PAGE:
Qatar Airways has improved passenger numbers and average load factors on its new Adelaide-Doha service in June, after the route got off to a slow start in May, official figures show.
Figures from the Bureau of Infrastructure, Transport and Regional Economics (BITRE) showed there were plenty of spare seats for passengers during the first month of Qatar Airways’ daily Adelaide-Doha flights, which began in early May.
An analysis of the monthly BITRE report and flight tracking data shows Qatar carried 1,728 passengers on its inbound Doha to Adelaide flights in the month of May. Given the oneworld alliance member operated 30 flights on the route in May and its A350-900s were configured with 283 seats (36 business and 247 economy), that translated to an average load factor of 20.4 per cent.
The reciprocal Adelaide-Doha service fared better, with 4,825 passengers carried for an average load factor of 56.8 per cent.
There was an improvement in June, however, with the BITRE figures showing Qatar flew 3,034 passengers to Adelaide for an average load factor of 35.7 per cent, while there were 6,045 passengers on the outbound Adelaide-Doha flight, which translated into an average load factor of 71.2 per cent.
Adelaide became the fourth Australian port for Qatar alongside Melbourne, Perth and Sydney, which kicked off in March 2016.
The improvement on the Adelaide route, Australia’s first scheduled A350 passenger service, in June helped lift Qatar’s overall load factors in June to 60.5 per cent inbound and 89.1 per cent outbound, compared with 48.9 per cent and 83.8 per cent, respectively, in May.
Qatar had offered very attractive promotional fares for its Adelaide service prior to its launch, with the airline’s chief executive Akbar Al Baker telling reporters after the inaugural flight touched down he expected yields to improve and fares to rise once the route was more established.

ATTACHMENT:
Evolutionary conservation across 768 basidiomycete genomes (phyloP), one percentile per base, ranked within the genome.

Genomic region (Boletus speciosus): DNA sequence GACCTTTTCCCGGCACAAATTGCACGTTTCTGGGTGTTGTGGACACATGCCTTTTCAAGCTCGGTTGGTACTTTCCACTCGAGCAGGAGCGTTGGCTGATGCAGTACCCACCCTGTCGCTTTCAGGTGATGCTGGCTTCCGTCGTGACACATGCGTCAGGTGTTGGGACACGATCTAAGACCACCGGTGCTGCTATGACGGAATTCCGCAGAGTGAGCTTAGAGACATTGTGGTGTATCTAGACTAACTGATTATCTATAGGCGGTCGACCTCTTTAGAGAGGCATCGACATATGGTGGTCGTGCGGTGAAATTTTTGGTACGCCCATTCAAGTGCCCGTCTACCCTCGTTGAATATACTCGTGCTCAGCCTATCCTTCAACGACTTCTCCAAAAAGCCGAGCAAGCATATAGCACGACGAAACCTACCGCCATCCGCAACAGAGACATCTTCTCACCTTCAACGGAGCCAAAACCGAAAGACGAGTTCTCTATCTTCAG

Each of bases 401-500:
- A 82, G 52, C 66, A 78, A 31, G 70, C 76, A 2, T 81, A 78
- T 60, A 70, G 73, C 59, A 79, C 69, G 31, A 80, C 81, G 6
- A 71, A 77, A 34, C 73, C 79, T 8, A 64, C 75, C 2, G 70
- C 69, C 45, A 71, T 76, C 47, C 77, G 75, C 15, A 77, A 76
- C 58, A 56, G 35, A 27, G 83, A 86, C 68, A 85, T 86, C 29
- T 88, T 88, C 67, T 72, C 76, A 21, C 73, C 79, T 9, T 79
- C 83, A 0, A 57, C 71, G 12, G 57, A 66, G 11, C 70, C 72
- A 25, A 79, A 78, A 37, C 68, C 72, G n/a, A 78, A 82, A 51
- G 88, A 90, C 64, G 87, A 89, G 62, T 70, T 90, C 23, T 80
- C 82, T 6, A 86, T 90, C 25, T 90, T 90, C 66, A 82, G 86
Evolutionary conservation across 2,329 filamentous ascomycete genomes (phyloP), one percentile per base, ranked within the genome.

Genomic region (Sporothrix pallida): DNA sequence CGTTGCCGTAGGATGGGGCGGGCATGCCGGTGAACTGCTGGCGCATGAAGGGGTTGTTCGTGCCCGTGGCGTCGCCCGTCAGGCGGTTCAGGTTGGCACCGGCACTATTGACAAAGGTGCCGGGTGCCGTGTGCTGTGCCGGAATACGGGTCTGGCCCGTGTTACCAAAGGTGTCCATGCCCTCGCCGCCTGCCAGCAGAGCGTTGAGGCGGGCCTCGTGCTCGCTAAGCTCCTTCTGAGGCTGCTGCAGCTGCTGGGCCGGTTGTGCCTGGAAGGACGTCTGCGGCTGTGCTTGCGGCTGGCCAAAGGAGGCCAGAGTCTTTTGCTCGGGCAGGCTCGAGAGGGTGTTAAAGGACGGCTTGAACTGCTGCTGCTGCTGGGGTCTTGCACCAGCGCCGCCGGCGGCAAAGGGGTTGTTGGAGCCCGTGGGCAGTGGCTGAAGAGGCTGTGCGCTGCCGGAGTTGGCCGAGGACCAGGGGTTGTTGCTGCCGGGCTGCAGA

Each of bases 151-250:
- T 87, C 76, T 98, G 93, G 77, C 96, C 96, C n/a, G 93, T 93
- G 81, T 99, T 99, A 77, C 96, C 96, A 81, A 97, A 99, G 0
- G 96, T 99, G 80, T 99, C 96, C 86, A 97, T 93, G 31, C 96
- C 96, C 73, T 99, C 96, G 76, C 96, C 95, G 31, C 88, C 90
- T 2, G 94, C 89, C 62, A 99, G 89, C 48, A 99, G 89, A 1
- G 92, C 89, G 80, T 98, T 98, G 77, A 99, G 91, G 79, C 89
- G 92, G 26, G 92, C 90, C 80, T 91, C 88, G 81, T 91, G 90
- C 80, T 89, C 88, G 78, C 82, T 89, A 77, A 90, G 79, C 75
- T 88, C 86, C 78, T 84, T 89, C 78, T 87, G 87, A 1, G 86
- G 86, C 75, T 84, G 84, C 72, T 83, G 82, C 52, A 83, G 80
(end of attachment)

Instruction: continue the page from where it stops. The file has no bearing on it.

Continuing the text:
Also, Al Baker told The Australian he was committed to Adelaide even if the route didn’t turn a profit.
“In our industry, it’s not always profit from a destination. We are a network carrier and we always look at the network contribution,” Al Baker told the newspaper.
“We wouldn’t be coming here if there was no network contribution.
“Any new route will lose in the first year or two, but airlines should always be prepared when they are growing to lose.
“We invest in new routes and this is an investment for the growth of Qatar networks as a network carrier. Qatar Airways never withdraws from a market as long as we have a positive network contribution.
“We always come to a destination to stay long term.”
Qatar planned to reduce its daily Adelaide flights to five times a week between late October 2016 and March 2017.
Speaking on the sidelines of the recent CAPA – Centre for Aviation Australia Pacific Aviation summit in Brisbane, Qatar Airways senior vice president for aeropolitical and corporate affairs Fathi Atti declined to comment specifically on the commercial performance of the route.
However, Atti noted that all new routes took a period of time to ramp up and he expressed confidence Adelaide would perform well for the airline.
Meanwhile, Qatar’s regional rivals Etihad Airways and Emirates Airline have also suffered a drop in average load factors over the past year.
Emitates’ services to Australia had an average load factor of 63.8 per cent in June, while it was 76 per cent for the Qantas alliance partner’s outbound flights from this country, the BITRE figures showed. This compared with 70.8 per cent inbound and 80.4 per cent outbound in June 2015.
Etihad’s flights to Brisbane, Melbourne, Perth and Sydney from its Abu Dhabi hub were 56.6 per cent full in June 2016, the BITRE report said, down from 70 per cent in the same month a year earlier, while average load factors on its outbound flights were at 84.5 per cent, compared with 95.6 per cent in June 2015.
The figures highlighted the competitive nature of the international travel market, particularly for flights to Europe through mid-point hubs in Asia and the Middle East as airlines added new capacity and launched new routes. Figures from earlier in 2016 suggested airfares in Australia were at multi-decade lows.
As an example, Virgin Australia shareholder and alliance partner Etihad recently had a $999 sale fare for flights from its four Australian ports to Abu Dhabi, while Skyteam alliance member Vietnam Airlines offered return fares to Europe for less than $1,000.
— Secret Flying (@SecretFlying) September 3, 2016